Grigory Sokolov



Grigory Lipmanovich Sokolov is a concert pianist. He was born April 18, 1950 in Leningrad, Russia.

Sokolov began studying the piano at the age of five, entering the Leningrad Conservatory at age seven to study with Leah Zelikhman, later studying there with Moisey Khalfin. At age twelve he gave his first major recital in Moscow, in a concert of works by Bach, Beethoven, Schumann, Chopin, Mendelssohn, Rachmaninoff, Scriabin, Liszt, Debussy, [and] Shostakovich at the Philharmonic Society. At age sixteen he came to international attention when the jury at the 1966 International Tchaikovsky Piano Competition, headed by Emil Gilels, unanimously awarded him the Gold Medal. It seems this may have also been a surprising result: "16-year old Grisha Sokolov who finally became the winner of that competition was not taken seriously by anyone at that time.".

"He possesses brilliant finger and chord technique, he easily wields the piano, so easily that he performs [the] prestissimo of the last movement [of the Saint-Saens Concerto No. 2] with truly refined lightness. It was a startling performance. Doubtless we are going to hear much more about this young talented pianist..."

In fact, despite the international prestige of his Tchaikovsky Competition success, Sokolov's international career begun to take off only towards the end of the 1980s. Reasons for this have been contradictory. It has been said that his not defecting, and the limited travelling allowed under the Soviet Regime were to blame. This is contradicted by the fact[1] that Sokolov gave US tours in 1969, 1971, 1975 & 1979, as well as numerous recitals elsewhere in the world such as Finland and Japan. "Sokolov's life as a touring soloist is quite overcrowded. He tours a great deal in both his motherland and abroad."

The 1980s seem to have proved something of a stumbling-block to Sokolov's career in the US. "In the beginning, I played a lot of single concerts in America, in 1969, '71 and, I think, 1975. After that there was a break in relationships between the U.S. and the Soviet Union - they were disconnected by the Afghanistan War. One tour in the U.S. was canceled in 1980. Then all cultural agreements between the two countries were cancelled." In addition, during the break up of the former Soviet Union, Sokolov played no concerts outside Russia.

He is now a well known figure in concert halls around Europe, but much less so in the U.S. His last appearance in the US was probably in 1999. The life of fans outside Europe is made doubly hard by the fact that Sokolov produces very few recordings. His last, a recital in 2002 in Paris, was filmed by the director Bruno Monsaingeon and released on DVD.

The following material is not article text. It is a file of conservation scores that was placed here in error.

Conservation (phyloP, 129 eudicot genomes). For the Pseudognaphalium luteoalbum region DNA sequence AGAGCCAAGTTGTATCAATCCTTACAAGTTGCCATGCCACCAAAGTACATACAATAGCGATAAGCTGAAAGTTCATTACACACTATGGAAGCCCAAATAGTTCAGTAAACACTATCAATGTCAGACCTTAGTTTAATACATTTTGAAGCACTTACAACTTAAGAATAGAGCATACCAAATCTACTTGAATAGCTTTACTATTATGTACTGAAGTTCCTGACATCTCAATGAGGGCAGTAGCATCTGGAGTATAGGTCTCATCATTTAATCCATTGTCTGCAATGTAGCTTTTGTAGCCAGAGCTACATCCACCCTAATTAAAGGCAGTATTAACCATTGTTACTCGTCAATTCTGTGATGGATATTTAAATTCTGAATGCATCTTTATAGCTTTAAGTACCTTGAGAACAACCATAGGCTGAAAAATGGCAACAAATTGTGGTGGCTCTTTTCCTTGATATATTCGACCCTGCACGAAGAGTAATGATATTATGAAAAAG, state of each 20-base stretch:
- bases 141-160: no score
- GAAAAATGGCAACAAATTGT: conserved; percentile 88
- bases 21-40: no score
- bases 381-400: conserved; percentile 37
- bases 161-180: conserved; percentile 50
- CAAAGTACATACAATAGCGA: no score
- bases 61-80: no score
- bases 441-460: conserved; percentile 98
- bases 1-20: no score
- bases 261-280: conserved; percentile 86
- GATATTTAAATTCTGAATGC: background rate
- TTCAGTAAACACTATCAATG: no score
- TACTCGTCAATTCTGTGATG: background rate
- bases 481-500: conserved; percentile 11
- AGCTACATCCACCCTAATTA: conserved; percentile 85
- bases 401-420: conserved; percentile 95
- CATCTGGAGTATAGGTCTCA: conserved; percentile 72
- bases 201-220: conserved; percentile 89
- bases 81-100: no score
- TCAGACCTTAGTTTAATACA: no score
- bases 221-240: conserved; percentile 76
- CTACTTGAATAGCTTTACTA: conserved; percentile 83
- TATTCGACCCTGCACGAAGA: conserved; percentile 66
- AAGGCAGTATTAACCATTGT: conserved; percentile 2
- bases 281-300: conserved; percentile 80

Sokolov has also significantly reduced the number of Concerto performances, giving the following reason: "It's very simple. For piano is written an ocean of music, and during your lifetime you are not able to play even a small part of it. Then with orchestra it's not easy to find enough time to rehearse, or to find an orchestra which is interested in the final product and not looking at their watch. It's also not easy with conductors, because you must find the combination of a very good musician who has this special talent to follow and to understand the music in the same way as you. It's very seldom, I must say! And then maybe the worst: if you play a solo piece several times over several days you will develop, going to another level with it, But with a concerto you play this piece more and more, but with each orchestra and conductor you must start again at the first rehearsal. So, if you spend so much energy that you could use much more effectively for recitals, why do you do it? I very much like the fact that everything I make depends only on me. With a hundred people it's almost impossible. You have not the responsibility."

In March 2009 it was reported that Sokolov canceled a planned concert in London because of British visa requirements demanding that all non-EU workers provide fingerprints and eye prints with every visa application (he also cancelled his 2008 concert on seemingly similar grounds). Sokolov protested that such requirements had echoes of Soviet oppression. 

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